Another must-see fashion establishment is the Ferragamo Museum in Piazza Trinita, right off Via Tornabuoni, the main fashion drag in Florence. The museum is located right below Ferragamo headquarters and their flagship store, which awards you views of some of their more recent artwork. The collection is rotated around various themes. For example, last summer they exhibited a wonderful collection of items worn by Marilyn Monroe, complete with photos and, in some cases, videos with the blond bombshell rocking Salvatore’s creations. Other famous Ferragamo muses included Greta Garbo and Audrey Hepburn, for whom many pairs of shoes were made based on exact models of their feet that Ferragamo had in his studio in Florence. Currently on exhibition is the “The Amazing Shoemaker,” which focuses on the “magical role of shoes in fairy tales, myths and legends from ancient times to the present day” (for more information see this press release).

Ferragamo Museum
Address: Palazzo Spini Feroni, Piazza Santa Trinita 5/R, 50123 Florence.
Hours: 10:00am – 7:30pm; closed 1 January, 1 May, 15 August and 25 December
Tickets: 6 euro. Free for the under 10s and over 65s.

Museo Fondazione Roberto Capucci
Still haven’t had enough? Well then head over to the Bardini Villa for another Florentine fashion spectacle, the Roberto Capucci Foundation museum. This little museum on the top floor of the upper villa of the Bardini museum houses a rotating collection of works by the talented Capucci. Pulling from a a collection of original dresses, signed illustrations, and original drawings, the space is filled with Capucci’s creative process, from start to finish. His works, like wearable sculptures, are dramatic and bright and organized around the concept of teaching and training future generations of designers. Museo_Capucci_design

Capucci Museum
Address: Villa Bardini 2, Costa San Giorgio 50125 Florence, Italy
Hours: Wednesday to Friday 10:00am – 4:00pm; Saturday & Sunday 10:00am – 6:00pm
Tickets: 5 Euro; reduced ticket: € 4.00 people under 18 and over 65 of age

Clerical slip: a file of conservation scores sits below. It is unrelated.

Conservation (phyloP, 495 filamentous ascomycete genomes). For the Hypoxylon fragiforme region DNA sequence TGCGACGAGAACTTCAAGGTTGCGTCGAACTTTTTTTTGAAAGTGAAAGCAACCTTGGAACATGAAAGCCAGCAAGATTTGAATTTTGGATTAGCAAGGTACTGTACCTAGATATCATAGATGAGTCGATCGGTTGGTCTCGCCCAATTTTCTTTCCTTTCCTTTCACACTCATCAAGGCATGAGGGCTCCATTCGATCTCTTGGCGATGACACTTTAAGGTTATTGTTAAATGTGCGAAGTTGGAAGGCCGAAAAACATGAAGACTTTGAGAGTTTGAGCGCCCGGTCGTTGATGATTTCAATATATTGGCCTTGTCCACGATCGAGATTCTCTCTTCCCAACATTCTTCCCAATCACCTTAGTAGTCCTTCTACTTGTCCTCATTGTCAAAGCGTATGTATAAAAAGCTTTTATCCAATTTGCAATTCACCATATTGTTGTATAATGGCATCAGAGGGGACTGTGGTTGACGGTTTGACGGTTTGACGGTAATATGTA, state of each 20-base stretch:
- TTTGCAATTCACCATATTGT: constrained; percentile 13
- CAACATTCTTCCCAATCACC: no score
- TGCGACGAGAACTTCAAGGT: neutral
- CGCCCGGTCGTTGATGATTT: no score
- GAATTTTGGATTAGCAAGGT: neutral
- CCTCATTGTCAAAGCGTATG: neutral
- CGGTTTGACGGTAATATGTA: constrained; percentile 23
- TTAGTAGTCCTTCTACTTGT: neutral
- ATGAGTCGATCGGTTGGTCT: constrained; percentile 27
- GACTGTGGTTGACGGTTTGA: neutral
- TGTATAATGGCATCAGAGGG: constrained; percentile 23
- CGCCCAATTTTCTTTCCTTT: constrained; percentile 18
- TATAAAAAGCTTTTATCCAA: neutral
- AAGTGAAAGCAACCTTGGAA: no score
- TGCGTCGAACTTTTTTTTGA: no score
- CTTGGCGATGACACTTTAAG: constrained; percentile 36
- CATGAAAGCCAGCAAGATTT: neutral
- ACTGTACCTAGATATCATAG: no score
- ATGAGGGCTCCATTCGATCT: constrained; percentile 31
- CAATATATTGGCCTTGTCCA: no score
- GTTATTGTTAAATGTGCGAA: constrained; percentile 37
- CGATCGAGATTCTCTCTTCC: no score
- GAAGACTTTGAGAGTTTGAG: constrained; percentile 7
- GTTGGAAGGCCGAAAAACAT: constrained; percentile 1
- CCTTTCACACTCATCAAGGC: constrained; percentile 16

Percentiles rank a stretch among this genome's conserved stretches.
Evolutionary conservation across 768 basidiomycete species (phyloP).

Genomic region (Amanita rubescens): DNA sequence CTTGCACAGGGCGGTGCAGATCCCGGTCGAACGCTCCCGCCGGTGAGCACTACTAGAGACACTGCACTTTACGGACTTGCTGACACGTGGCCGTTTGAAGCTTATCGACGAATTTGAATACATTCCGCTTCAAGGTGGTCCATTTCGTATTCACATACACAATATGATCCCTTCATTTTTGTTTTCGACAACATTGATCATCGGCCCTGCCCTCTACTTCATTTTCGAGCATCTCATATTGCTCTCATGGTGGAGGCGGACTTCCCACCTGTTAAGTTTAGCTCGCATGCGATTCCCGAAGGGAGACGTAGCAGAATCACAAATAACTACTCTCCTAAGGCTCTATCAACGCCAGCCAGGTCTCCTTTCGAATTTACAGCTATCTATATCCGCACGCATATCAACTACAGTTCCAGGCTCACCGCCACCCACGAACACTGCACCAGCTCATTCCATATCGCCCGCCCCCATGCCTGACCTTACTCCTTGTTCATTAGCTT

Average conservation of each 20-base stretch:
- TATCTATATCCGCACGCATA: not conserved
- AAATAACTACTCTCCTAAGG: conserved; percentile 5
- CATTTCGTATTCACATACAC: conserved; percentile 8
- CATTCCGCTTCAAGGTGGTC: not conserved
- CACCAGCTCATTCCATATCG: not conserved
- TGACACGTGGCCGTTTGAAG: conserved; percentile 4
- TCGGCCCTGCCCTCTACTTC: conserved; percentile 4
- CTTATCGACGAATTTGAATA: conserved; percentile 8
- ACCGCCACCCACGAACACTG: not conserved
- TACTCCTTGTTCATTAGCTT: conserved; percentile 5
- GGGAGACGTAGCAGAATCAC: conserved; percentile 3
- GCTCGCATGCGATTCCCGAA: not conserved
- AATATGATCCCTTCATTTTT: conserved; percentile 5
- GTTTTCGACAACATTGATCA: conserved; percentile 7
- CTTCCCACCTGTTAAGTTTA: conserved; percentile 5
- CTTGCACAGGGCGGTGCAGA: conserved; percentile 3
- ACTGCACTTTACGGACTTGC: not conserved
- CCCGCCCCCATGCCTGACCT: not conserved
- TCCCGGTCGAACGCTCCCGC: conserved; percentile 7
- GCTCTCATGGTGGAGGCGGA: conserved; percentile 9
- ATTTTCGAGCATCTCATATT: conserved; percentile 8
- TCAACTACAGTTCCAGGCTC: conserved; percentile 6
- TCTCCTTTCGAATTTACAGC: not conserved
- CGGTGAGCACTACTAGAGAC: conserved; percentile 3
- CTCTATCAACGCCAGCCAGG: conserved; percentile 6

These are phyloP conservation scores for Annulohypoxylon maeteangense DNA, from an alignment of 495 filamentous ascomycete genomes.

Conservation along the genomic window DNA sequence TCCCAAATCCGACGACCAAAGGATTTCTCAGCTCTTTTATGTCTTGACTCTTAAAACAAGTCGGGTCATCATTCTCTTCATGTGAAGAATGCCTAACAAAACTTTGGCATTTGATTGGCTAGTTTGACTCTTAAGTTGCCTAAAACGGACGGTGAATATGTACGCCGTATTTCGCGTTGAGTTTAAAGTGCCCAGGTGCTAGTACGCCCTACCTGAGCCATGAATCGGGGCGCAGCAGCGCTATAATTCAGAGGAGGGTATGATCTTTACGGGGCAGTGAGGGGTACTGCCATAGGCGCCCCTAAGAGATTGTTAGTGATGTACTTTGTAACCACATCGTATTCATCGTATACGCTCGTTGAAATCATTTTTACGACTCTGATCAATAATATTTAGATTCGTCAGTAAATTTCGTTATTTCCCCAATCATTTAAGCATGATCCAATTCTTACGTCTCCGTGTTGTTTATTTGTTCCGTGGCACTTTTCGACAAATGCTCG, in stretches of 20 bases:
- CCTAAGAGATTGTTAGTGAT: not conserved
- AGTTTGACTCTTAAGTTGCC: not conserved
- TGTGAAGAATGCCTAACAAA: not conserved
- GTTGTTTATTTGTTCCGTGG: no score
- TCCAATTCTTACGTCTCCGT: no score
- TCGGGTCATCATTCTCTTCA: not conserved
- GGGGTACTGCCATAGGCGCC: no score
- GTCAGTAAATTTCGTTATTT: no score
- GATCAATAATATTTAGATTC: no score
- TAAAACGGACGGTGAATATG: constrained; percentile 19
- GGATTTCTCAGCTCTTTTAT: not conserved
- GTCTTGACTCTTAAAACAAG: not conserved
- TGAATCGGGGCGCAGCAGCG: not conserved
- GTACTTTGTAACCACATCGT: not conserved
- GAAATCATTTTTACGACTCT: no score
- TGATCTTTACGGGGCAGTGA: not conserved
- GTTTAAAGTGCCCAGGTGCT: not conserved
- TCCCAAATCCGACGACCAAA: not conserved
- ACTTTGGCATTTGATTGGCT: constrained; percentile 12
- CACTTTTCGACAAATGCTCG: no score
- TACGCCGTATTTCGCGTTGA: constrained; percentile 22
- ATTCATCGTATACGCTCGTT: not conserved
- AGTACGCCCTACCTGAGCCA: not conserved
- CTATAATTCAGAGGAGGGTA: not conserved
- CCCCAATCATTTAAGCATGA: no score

(includes entrance to the Bardini Museum and Gardens)

Other events:
Once you’ve exhausted all these museum options keep your eyes open for other exciting Florence Fashion events:
Vogue Fashion Night Out
Around early September Florence becomes a hub of fashionisti for an evening of shopping, fashion, and entertainment in museums, stores and piazze throughout the city. See art shows, watch performances, enjoy free goodies and even free manicures into the wee hours of the night.
Pitti Immagine
A series of fashion fairs are held at the Fortezza da Basso throughout the year highlighting men’s and women’s fashion, proving a platform for clothing and accessory collections, innovative, experimental projects, and technological advances in materials. Some of the best known include Pitti Uomo, Pitti W (aka Woman), Pitti Bimbo (aka baby), and Pitti Filati (aka yarn). See the Pitti Immagine site for a full listing and upcoming dates. The city is a veritable fashion frenzy during these events.
Pitti Immagine Vintage Expo
Twice a year, along with the above-mentioned fashion events, Pitti Immagine puts on a vintage expo in the Stazione Leopolda, the city’s first train station turned conference center. Here vintage retailers from all over Italy bring some of their best products to sell for a 4 -5 day vintage extravaganza. There is an entrance fee but it is always fun, even if you don’t end up buying that fur stole you were eyeing. For more information here is last summer’s announcement.
So as you can see, Florence is not just a living museum of art, but also a living museum of fashion. So get out there and educate your eyes, but maybe leave your credit card at home!

Technorati Tags: , , , , , ,